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updated: 7/28/2017 10:11 PM

Rachel Platten fights the good fight at DuPage County Fair

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  • Rachel Platten, whose hit "Fight Song" has become a rallying cry for a number of causes, entertains a Friday night concert crowd at the DuPage County Fair.

      Rachel Platten, whose hit "Fight Song" has become a rallying cry for a number of causes, entertains a Friday night concert crowd at the DuPage County Fair.
    Daniel White | Staff Photographer

  • Rachel Platten, whose hit "Fight Song" has become a rallying cry for a number of causes, entertains a Friday night concert crowd at the DuPage County Fair.

      Rachel Platten, whose hit "Fight Song" has become a rallying cry for a number of causes, entertains a Friday night concert crowd at the DuPage County Fair.
    Daniel White | Staff Photographer

  • Rachel Platten, whose hit "Fight Song" has become a rallying cry for a number of causes, entertains a Friday night concert crowd at the DuPage County Fair.

      Rachel Platten, whose hit "Fight Song" has become a rallying cry for a number of causes, entertains a Friday night concert crowd at the DuPage County Fair.
    Daniel White | Staff Photographer

 
 

The performing artists at the DuPage County Fair may represent different genres, but they all have a fighting spirit.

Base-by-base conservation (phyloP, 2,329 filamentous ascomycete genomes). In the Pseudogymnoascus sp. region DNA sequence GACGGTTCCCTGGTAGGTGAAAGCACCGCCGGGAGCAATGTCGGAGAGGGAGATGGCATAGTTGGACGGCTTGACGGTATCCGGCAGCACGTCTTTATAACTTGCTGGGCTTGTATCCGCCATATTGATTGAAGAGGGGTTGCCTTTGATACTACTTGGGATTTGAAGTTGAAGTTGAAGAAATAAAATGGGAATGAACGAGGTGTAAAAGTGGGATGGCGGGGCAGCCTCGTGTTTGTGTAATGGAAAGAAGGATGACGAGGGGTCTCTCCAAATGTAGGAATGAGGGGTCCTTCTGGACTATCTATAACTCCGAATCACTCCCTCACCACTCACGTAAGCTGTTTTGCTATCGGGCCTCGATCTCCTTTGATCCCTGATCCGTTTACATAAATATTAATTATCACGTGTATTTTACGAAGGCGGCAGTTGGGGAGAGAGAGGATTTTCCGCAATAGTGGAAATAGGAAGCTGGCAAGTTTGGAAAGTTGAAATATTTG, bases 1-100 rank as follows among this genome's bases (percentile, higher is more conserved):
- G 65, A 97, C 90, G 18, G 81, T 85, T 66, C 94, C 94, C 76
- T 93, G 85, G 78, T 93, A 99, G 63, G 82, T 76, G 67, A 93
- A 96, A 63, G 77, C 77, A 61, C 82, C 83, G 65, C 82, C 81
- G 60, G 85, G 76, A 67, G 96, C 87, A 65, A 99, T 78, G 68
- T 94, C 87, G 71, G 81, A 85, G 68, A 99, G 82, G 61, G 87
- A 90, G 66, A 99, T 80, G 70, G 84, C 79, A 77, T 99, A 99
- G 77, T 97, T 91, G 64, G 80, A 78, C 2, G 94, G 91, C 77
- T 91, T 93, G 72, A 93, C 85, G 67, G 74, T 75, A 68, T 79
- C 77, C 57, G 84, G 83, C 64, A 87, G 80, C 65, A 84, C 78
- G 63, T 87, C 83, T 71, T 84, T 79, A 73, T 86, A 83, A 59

Pop star Rachel Platten set that tone during a well-attended concert Friday night at the Wheaton fairgrounds. Her hit anthem, "Fight Song," has resonated with everyone from cancer patients to politicians on the campaign trail.

And as main-stage headliner Friday, Platten unleashed the inspiring lyrics: "Starting right now I'll be strong/I'll play my fight song/And I don't really care if nobody else believes/'Cause I've still got a lot of fight left in me."

Then on Saturday night, country singer-songwriter David Nail will take the stage with music from his most recent album, "Fighter," a personal reflection on struggles in his marriage and career.

Finally, Boots 'n Britches, the two crooners in the fair's "Ag-Ventureland" tent, are fighting another kind of mission.

"Bringing law and order to the world of music," said Bob Barkwill, who strums the bass as "Deputy Boots" in the two-man act. "We're here to stamp out rap."

And as such, Barkwill and his right-hand man, Rod Cathcart, aka "Sheriff Britches," cover country classics from Johnny Cash, Merle Haggard and George Jones.

The backdrop for their show is a 1923, 1-ton camper with a potbelly stove and a sign warning their audience not to use the outhouse. The pair from Williams Bay, Wisconsin, haul the restored camper on a flatbed trailer while they're on the road touring for 10 months out of the year.

"We get a lot of howdies, and a lot of people beep behind us." Barkwill said. "We're like the 'Beverly Hillbillies.' Truckers, everybody gets a kick out of it."

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